The Blue Nile sweeps through
the highlands of Ethiopia covering areas filled with fascinating stories,
legends and relics.
of Lake Tana and the Island Monasteries
Lake Tana contains islands that
are home to some of the oldest monasteries in the world.
These buildings hark back to the 15th century and
contain artifacts known to be much older.
Treasures such as royal crowns, elegant manuscripts, art
collections, sacred relics and the spooky remains of five former Ethiopian
emperors encased in glass are just some of the items to be found. One
monastery is said to have been home to the important religious relic known
as the Ark of the Covenant. According
to legend, the Ark was taken from the ancient city of Jerusalem by a man
named Menelik who was thought to be the son of
King Solomon and the Queen of Sheba.
He is said to have brought it home to Ethiopia for safe keeping and
stored it at Tana Cherkos monastery for 800 years - a claim supported by
records preserved in the Ethiopian Royal Chronicles.
The current location of the Ark of the Covenant is unknown,
however, speculation on its whereabouts was the source of inspiration for
the popular film “Raiders of the Lost Ark”.
of the Blue Nile Gorge
The Blue Nile Gorge and
surrounding mountainous regions were once home to some of the fiercest
tribes in the world. During a
period from the early 1950’s to the mid 1970’s several early Nile
explorers met their demise from violent tribesmen that attacked and
butchered expeditions that passed through this region.
In addition to the violence of tribes were the added hazards of
renegade bandits, crocodiles and reports of poisonous steam.
Gruesome accounts are still retold in local folklore of early
explorers that were dragged to their death by vicious crocodiles or
stabbed, shot and beaten while they camped along the river.
Much like the dreaded Dankil tribe from the Awash River area, it is
thought that tribes in this area hunted white explorers as trophy pieces,
castrating the corpses and removing their prize.
is said that if you listen carefully, you can still hear the clank of the
picks in King Solomon’s mines. The legendary gold mines of “Ophir” were thought to be
the source of the vast quantities of gold used by King Solomon to build
his great temple. The quest
for the mines have been the inspiration for many romantic novels set in
Africa. The existence and
location of the lost mines has been widely disputed, but legend suggests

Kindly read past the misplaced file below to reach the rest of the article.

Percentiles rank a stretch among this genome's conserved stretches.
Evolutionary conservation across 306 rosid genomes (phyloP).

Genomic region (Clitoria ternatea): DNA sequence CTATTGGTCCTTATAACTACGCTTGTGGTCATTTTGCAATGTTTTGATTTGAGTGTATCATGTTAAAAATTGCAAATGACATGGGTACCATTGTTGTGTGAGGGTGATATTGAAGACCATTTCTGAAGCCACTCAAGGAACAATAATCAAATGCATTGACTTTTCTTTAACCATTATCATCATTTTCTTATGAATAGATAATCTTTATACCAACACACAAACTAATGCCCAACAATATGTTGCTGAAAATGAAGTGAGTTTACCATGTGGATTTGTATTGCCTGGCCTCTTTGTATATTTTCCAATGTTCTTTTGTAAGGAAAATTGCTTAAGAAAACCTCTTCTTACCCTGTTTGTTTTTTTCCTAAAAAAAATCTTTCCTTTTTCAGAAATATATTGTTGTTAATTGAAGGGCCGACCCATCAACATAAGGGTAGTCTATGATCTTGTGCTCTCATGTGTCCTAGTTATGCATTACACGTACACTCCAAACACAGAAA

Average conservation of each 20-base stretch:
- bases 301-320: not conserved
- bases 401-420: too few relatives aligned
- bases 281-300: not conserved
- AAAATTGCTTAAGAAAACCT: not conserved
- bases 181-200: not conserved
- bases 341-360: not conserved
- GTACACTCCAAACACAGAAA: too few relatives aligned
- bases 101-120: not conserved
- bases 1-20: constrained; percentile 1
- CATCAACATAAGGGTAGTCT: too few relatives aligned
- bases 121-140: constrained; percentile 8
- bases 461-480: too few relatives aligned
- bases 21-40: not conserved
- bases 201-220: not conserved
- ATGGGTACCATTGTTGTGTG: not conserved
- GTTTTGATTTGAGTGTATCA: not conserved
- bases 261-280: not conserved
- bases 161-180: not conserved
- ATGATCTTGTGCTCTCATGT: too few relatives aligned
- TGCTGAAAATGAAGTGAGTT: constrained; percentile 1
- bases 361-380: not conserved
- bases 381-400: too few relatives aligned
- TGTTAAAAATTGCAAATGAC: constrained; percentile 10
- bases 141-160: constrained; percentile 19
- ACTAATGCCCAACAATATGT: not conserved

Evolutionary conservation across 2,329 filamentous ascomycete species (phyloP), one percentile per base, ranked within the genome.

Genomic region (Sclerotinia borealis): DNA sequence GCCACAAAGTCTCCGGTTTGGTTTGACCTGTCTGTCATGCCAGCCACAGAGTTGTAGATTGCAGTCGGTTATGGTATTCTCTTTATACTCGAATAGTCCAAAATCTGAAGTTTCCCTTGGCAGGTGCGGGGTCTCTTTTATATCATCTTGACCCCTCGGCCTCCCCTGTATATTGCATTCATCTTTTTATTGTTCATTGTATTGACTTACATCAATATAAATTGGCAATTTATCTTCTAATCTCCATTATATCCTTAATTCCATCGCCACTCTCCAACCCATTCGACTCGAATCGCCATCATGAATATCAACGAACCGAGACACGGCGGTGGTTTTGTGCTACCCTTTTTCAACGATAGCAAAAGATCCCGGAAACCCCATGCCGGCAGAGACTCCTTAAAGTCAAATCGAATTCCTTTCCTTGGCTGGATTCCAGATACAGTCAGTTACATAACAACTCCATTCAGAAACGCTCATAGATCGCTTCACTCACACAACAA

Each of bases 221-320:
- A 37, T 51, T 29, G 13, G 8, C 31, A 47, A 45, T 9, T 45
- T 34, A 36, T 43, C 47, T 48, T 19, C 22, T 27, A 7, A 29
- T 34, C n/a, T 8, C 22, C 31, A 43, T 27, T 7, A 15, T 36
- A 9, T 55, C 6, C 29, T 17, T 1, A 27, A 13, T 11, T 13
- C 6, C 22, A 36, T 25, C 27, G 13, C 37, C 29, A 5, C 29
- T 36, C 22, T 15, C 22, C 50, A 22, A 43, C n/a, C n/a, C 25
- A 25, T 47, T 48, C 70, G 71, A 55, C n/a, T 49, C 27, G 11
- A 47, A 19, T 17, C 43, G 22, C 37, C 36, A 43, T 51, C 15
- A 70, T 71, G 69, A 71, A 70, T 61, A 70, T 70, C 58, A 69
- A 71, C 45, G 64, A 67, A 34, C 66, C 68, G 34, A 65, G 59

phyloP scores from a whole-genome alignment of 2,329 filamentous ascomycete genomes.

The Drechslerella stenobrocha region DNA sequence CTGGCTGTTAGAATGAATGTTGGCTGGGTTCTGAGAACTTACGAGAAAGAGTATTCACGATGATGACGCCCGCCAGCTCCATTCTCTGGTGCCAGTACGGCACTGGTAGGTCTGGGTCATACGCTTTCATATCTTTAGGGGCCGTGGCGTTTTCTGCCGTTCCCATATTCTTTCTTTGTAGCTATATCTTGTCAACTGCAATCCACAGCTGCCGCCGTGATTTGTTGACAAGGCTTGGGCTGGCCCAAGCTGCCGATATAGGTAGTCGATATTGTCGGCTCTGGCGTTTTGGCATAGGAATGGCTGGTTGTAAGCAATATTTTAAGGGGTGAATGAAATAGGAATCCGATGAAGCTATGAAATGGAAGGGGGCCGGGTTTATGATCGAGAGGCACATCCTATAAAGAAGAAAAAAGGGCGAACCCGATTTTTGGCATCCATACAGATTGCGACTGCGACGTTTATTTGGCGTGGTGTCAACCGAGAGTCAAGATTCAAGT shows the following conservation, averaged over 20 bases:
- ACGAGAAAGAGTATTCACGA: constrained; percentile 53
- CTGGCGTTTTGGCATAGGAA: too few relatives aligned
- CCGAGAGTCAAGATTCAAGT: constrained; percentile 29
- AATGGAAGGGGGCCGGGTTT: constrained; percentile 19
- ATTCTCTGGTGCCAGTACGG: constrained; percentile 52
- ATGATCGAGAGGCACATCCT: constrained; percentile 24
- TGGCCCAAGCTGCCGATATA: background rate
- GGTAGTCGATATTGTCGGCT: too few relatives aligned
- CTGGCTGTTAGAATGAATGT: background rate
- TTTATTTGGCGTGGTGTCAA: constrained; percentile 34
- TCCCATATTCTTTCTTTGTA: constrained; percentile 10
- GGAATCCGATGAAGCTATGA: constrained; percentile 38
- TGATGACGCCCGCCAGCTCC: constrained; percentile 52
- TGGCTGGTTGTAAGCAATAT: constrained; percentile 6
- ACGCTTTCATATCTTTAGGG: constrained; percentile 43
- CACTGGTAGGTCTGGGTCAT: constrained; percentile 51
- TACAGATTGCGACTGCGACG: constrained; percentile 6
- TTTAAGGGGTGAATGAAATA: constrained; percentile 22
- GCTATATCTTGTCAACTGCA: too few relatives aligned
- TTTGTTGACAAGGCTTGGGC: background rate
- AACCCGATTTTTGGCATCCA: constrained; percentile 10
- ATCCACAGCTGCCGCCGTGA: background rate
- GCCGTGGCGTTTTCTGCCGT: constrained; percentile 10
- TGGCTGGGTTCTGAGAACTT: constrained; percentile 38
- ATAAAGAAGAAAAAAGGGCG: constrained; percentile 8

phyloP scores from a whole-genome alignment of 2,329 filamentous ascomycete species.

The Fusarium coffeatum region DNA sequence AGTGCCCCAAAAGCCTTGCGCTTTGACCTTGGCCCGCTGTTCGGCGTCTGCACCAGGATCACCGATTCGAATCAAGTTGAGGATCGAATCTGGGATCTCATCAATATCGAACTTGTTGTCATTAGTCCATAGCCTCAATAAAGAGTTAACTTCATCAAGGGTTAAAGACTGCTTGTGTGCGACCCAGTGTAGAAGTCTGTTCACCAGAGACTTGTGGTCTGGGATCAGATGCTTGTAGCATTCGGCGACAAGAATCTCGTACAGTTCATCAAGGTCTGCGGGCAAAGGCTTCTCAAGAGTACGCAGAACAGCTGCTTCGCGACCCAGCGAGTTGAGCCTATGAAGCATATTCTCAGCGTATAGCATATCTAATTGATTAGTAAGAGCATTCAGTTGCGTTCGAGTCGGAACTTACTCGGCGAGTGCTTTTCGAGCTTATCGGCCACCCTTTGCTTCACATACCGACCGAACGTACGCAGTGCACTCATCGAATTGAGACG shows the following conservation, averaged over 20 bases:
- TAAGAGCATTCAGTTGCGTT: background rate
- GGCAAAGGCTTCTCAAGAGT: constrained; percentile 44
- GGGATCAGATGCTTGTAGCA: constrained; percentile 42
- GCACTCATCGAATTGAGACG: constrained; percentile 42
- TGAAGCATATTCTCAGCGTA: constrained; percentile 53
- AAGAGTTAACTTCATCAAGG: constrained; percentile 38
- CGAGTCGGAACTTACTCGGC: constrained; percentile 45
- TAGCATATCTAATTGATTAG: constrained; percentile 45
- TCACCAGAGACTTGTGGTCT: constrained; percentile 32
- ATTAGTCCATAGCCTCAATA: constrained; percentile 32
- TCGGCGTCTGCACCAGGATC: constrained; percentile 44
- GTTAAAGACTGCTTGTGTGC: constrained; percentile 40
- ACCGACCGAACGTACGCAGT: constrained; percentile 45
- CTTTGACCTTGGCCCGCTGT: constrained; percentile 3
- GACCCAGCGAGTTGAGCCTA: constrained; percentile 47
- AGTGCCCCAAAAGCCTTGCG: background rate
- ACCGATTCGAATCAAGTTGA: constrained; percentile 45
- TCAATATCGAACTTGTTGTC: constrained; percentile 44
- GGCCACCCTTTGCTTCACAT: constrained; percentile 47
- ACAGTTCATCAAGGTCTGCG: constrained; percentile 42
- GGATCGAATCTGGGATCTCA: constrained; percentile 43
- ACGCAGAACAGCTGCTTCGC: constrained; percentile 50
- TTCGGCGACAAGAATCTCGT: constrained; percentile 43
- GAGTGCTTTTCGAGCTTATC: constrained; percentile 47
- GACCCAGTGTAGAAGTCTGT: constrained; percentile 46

that they were located in Nejo,
Ethiopia - just south of the course of the Blue Nile
Valley of Marvels
Interesting natural formations
in the Dakhata Valley dot the landscape over an area of 13 km (8 miles) in
what is now referred to as the “Valley of Marvels”.
These unusual volcanic formations have been created by the natural
forces of the earth, wind and fire and now resemble mysterious objects.
Local folklore describes a much richer history of the creation of
the valley than does its geological counterpart.
Ethiopian Slave Trade
It is unseemly to speak of the
horrors of the slave trade. However,
it is the unfortunate reality that up until the mid 19th
century the slave trade was an important source of revenue to Ethiopia.
For nearly three centuries the country’s primary source of export
was slaves that were sold to markets all over the world. In the height of the trade numbers reached as high as 25,000
slaves a year.
Secrets of the Toothless Smiles
Many river dwellers along the
Nile have 6 teeth from the lower jaw extracted at a young age.
This curious practice was thought to prevent death from tetanus or
of the Castles and Churches of Ethiopia
Ethiopia possesses some of the
most impressive examples of ancient African architecture. The town of
Gondor has been called the “Camelot of Africa” and Lalibella has been
referred to as Africa’s “Petra”.
The local legends regarding the building of these structures often
hinges on help coming from angels, archangels and chosen rulers.
Some scholars have estimated a workforce of 40,000 would have been
required to build the rock-hewn churches of Lalibella.
This is perhaps why legend suggests that the construction was
achieved by men working by day and angels by night.
The churches of Lalibella were carved out of solid blocks of rock
and have been referred to as the eighth wonder of the world.